25 February 2019
In ‘The Class Ceiling’, the authors’ argue that there are three primary forms of capital – economic, social and cultural. The economic and social advantages are obvious. The more subtle one is cultural capital which seems to inhibit working class people from breaking the class ceiling at the height of these professions.
In one accountancy firm, the key cultural characteristic was termed ‘polish’. It is what people needed beyond the technical competency which would have led them to be considered as partner material. And in what does this polish consist?
Polish is multi-dimensional. It involves expectations around a person’s accent and style of speech. It’s about appearance, dress and etiquette. It’s about ‘a particular style of communication’. The authors describe it as ‘interactional poise, understatement and embodied ease’ and argued that the power of polish was more influential than what would be required to get a person into the firm in the first place.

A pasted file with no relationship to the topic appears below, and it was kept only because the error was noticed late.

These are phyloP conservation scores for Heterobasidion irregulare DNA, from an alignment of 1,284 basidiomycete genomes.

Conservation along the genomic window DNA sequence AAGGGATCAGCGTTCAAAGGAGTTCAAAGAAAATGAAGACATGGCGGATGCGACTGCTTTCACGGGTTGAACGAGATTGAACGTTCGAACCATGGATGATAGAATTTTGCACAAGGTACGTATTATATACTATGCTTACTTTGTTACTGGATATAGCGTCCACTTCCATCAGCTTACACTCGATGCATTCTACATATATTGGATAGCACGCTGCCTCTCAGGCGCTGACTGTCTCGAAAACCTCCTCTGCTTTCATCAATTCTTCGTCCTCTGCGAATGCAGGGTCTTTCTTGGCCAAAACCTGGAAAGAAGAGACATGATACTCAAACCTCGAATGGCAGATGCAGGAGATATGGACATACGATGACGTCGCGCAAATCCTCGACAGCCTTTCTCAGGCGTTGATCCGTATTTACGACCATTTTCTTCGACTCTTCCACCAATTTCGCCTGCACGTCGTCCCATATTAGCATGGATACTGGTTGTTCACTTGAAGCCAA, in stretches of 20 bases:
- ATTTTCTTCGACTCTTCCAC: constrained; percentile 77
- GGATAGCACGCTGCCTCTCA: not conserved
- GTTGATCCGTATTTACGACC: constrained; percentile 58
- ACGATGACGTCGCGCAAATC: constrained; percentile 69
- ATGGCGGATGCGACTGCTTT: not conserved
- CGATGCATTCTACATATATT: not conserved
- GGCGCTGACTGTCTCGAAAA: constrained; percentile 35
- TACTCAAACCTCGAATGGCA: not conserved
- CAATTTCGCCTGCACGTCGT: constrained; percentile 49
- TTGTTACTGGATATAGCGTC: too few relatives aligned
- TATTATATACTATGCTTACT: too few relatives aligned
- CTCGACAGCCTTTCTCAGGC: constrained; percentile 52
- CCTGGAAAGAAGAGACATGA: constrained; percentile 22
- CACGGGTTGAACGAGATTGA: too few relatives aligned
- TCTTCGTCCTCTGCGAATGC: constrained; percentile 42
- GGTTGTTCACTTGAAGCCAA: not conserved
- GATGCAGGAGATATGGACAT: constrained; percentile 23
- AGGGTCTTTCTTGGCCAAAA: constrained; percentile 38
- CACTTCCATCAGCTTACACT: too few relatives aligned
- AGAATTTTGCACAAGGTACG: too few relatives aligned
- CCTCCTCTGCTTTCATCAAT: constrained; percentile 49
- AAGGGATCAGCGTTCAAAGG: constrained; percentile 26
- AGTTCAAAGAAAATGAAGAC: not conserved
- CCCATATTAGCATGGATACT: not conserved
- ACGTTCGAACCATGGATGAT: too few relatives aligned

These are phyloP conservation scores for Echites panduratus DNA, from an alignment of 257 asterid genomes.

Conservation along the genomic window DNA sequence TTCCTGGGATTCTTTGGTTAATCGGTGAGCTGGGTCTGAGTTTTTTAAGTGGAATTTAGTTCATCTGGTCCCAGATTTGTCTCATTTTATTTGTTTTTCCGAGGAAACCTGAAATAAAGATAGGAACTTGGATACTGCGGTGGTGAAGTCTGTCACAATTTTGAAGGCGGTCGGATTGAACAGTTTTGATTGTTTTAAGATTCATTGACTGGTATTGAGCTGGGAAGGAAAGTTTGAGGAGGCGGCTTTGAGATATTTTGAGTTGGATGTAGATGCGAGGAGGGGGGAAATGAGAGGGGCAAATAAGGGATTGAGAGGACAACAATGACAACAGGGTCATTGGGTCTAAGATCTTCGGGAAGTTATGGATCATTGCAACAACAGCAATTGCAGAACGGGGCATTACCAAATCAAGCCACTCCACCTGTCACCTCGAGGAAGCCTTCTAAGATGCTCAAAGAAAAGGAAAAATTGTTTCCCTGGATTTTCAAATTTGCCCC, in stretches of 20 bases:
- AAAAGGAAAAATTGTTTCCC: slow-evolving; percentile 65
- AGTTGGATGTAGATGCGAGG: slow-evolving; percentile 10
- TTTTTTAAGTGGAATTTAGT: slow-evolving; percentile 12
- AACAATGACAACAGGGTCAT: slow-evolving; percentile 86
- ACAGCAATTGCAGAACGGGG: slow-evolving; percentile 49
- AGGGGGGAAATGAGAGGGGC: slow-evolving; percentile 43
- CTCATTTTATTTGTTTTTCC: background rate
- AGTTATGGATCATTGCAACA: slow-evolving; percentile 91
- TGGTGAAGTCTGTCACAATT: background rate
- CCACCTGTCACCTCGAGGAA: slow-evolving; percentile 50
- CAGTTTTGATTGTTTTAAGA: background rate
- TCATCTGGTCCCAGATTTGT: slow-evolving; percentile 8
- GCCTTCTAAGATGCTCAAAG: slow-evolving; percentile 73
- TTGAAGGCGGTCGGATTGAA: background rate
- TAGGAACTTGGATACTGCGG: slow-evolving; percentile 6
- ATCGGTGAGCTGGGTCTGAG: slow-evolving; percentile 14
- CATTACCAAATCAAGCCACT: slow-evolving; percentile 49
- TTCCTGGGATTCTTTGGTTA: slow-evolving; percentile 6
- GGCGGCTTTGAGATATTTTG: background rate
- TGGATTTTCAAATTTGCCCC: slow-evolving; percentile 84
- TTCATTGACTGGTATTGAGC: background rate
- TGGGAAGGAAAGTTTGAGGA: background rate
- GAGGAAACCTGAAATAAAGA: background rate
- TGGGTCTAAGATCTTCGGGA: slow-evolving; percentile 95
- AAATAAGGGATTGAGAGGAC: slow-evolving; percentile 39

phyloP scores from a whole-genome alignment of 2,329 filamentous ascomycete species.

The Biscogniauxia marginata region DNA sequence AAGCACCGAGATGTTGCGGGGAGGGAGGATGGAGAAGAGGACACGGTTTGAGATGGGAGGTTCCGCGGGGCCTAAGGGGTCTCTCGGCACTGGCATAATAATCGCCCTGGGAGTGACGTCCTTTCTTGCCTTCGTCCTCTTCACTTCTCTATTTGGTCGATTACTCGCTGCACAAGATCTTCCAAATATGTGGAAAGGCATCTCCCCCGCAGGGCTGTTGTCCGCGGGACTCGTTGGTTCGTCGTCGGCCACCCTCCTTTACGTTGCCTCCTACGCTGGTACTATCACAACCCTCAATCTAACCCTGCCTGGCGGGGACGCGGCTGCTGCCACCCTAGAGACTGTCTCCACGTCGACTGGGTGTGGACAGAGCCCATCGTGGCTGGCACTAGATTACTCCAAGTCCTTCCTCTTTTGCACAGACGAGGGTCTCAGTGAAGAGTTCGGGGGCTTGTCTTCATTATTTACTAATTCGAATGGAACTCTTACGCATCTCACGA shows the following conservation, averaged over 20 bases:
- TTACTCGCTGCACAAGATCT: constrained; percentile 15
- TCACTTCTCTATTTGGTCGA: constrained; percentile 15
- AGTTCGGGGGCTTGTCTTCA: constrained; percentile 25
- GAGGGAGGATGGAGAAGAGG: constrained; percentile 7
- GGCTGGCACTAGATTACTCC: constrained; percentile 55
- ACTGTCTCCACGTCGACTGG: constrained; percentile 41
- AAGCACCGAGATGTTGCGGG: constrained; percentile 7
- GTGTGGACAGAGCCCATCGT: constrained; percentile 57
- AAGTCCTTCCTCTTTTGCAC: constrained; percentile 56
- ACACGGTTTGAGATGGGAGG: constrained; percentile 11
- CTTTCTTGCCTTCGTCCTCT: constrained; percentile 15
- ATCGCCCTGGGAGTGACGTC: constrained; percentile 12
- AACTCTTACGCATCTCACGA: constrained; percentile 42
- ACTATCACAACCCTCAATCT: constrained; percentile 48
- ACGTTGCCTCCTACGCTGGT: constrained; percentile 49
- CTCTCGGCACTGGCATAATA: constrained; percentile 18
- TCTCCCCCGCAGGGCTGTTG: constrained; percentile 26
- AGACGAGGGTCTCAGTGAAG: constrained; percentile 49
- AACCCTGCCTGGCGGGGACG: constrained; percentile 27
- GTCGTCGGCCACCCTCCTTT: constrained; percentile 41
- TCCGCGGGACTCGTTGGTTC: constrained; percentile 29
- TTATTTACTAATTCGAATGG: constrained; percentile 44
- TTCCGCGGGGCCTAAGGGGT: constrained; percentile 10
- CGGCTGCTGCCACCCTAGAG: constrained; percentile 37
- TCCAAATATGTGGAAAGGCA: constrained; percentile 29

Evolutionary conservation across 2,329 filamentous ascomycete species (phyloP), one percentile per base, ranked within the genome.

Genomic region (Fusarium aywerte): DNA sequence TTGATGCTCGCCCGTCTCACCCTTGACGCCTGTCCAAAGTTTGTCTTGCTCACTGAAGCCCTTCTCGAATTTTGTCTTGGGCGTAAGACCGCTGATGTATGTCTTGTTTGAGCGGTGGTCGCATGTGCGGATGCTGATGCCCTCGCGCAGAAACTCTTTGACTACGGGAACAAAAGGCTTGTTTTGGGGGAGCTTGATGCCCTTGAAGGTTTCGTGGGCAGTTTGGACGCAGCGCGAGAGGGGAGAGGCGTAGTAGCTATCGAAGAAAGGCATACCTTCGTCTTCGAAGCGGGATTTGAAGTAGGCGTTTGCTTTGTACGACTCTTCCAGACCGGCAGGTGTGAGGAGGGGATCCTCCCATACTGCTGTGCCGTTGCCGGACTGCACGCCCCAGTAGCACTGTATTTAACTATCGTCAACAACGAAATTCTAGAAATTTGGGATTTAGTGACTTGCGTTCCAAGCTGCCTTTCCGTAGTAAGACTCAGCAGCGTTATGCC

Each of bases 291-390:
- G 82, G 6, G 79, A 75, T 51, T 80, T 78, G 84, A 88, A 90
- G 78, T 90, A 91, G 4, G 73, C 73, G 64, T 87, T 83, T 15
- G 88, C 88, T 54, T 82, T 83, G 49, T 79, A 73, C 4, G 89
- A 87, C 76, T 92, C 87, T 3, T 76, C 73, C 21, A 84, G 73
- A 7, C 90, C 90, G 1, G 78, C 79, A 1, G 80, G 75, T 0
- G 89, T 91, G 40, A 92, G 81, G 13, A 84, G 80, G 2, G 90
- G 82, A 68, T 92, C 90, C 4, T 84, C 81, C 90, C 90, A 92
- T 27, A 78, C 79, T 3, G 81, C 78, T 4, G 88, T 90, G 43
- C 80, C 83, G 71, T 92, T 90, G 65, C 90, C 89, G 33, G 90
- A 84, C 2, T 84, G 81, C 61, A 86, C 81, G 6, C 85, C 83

Of course, the trouble with ‘polish’ is that it is an indeterminate quality. You cannot pin it down. It not only lacks transparency, it lacks identity. The trouble is that people in these places know when you’ve got it. But no-one knows how to get it!
It begs many questions – and two in particular. Why should the highest positions in an elite company like this be guarded by such an elusive quality which is probably the fruit of a particular way of nurturing children from a privileged background?
Why should the ethos at the highest echelons of the company be determined by polish rather than something else like empathy or friendliness or even thoughtfulness or happiness?